SaddleBrooke Skygazers – December 2014

John Lauder

Where could we find water? Those of us who live in the desert certainly know water is important and future space travelers will need water. In our solar system, where could we find water?

The Goldilocks Zone is the region around our star where the surface temperature of a planet might allow liquid water. Venus, at the inside edge of this zone, has a thick carbon dioxide atmosphere which traps the sun’s heat. It became too hot before oceans could form and absorb the CO2. Venus got too hot before it got wet, so no water there.

Mars is small, about half the size of Earth. Its weaker gravity couldn’t hang on to its atmosphere. After the air leaked into space, the surface water had evaporated and leaked into space with the air. But, below the surface of Mars there could still be significant amounts of liquid water.

There are several moons that should possess underground water. Europa, orbiting Jupiter, has a surface of ice, probably tens of miles thick. Ridges on the surface imply that liquid water from below occasionally spills out onto the surface of the moon. The Hubble telescope captured plumes of water spouting from the surface of Europa. An ocean of water up to 100 miles thick probably lies below the icy surface. That would be more water than in all of Earth’s oceans combined. Based on gravity surveys, astronomers believe that two other moons of Jupiter, Ganymede and Callisto, may also hide underground oceans.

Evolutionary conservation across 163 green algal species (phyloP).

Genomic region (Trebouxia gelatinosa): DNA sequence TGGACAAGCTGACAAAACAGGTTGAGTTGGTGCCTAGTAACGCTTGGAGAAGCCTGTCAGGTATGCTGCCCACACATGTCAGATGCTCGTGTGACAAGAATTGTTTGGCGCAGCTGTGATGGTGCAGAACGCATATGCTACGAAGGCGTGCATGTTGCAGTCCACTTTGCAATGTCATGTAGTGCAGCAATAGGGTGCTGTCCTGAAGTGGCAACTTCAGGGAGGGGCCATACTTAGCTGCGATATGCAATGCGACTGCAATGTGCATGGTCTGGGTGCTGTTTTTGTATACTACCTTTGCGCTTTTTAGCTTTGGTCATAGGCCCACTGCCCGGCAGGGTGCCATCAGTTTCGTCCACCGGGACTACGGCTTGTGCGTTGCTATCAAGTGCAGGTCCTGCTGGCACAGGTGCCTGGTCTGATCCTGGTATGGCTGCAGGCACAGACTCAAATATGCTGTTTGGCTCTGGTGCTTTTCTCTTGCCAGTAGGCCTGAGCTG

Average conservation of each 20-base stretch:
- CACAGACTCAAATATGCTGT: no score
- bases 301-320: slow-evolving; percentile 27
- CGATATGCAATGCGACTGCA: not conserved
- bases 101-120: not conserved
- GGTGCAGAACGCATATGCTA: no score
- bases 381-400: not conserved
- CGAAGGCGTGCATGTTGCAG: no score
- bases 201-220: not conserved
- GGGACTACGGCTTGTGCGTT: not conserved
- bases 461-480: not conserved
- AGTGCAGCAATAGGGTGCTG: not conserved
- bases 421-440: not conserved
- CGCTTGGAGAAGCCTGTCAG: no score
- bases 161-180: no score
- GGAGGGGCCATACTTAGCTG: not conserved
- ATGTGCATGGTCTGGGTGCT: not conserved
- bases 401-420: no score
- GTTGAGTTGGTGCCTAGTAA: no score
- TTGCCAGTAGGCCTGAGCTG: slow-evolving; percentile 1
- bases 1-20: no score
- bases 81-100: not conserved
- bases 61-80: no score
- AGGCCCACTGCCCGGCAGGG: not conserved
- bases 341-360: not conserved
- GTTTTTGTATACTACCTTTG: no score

Enceladus, a small moon of Saturn, surprised astronomers when the Cassini spacecraft studying Saturn flew through a plume of salty water. Subsequent observations showed it came from the south polar region of the moon. Gravity studies eventually proved that there is an underground pool of water at the moon’s south pole equivalent to the volume of Lake Superior. Saturn’s largest moon, Titan, has a surface covered with liquid methane lakes under a thick nitrogen atmosphere. Gravitational studies again indicate an ocean of liquid water below the organic-laden crust.

Now for the strangest case! Mercury, the planet closest to the sun, has an average daytime temperature of 850 degrees on the Sun side of the planet. But with no air or water to carry the day’s heat to the night side, nighttime temperatures plummet to near 200 degrees below zero. At the poles of Mercury there are craters so deep, sunlight never touches their floors. Water vapor from colliding comets settles there and freezes, never to melt again. A planet with a daytime temperature of 850 degrees may have ice at its north and south poles!

Check out Rosetta’s successful landing on comet 67P/Churyumov-Gerasimenk!